May 20, 2019 – The National Oceanic and Atmospheric Administration (NOAA) has awarded Harris Corporation a three-year, $284 million sole-source extension on the ground segment contract supporting Geostationary Operational Environmental Satellite (GOES) -R Series weather satellites – bringing new technologies that support increased capabilities.
The three-year contract extension will modernize the ground-computing infrastructure and reduce the IT footprint, laying the foundation for future migration to cloud technologies. It extends the partnership with NOAA’s National Environmental Satellite, Data and Information Service (NESDIS) to 13 years – and brings the total contract value to $1.65 billion.
The GOES-R ground segment controls and commands NOAA’s two new geostationary weather satellites, GOES-16 (East) and GOES-17 (West), and will control GOES-T and GOES-U satellites after their launches. The ground segment controls the Harris-built main payload, the Advanced Baseline Imager, and other onboard instruments.
It also collects and processes 3.5 terabytes of science data every day that is used for severe weather warnings, real-time fire detection and other life-saving information used by the U.S. National Weather Service and more than 10,000 direct users worldwide. Weather data and products are generated in less than 30 seconds, and space weather products in 1.8 seconds.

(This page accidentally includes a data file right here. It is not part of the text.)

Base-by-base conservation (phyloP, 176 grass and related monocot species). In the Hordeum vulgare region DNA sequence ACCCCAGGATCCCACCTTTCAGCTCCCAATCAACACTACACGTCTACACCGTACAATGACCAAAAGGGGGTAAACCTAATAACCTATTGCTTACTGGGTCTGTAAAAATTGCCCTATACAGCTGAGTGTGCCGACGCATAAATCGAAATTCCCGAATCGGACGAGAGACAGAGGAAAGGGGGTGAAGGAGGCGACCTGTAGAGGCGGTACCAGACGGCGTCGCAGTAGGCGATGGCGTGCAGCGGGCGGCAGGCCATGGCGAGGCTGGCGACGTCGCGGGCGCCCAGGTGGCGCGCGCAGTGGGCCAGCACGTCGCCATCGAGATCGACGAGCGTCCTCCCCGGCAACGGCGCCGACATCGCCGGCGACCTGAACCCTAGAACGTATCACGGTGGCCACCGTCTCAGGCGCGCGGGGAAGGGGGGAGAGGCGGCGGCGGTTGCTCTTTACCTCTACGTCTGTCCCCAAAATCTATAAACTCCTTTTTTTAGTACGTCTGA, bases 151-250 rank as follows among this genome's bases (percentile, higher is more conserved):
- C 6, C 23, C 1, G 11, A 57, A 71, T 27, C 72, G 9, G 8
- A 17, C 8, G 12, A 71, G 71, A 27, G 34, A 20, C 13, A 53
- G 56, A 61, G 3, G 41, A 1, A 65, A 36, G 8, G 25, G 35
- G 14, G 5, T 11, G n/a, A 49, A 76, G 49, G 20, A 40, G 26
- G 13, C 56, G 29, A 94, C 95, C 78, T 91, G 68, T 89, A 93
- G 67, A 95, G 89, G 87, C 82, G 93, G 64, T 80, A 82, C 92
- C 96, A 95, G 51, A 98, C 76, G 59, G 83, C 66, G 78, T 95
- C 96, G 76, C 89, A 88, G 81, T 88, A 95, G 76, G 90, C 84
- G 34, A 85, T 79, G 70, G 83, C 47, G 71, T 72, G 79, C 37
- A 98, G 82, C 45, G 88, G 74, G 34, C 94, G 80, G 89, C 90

The GOES-R program is a collaboration between NASA and NOAA. The satellites are being built by Lockheed Martin Space Systems in Littleton, Colorado. In addition to the spacecraft, Lockheed Martin also provides the Magnetometer, the Geostationary Lightning Mapper (GLM), and the Solar Ultra-Violet Imager (SUVI). The University of Colorado Boulder’s Laboratory for Atmospheric and Space Physics (LASP) provides the Extreme ultraviolet/X-ray Irradiance Sensors (EXIS).
The first and second satellites in the GOES-R Series launched in 2016 and 2018, and both are operational.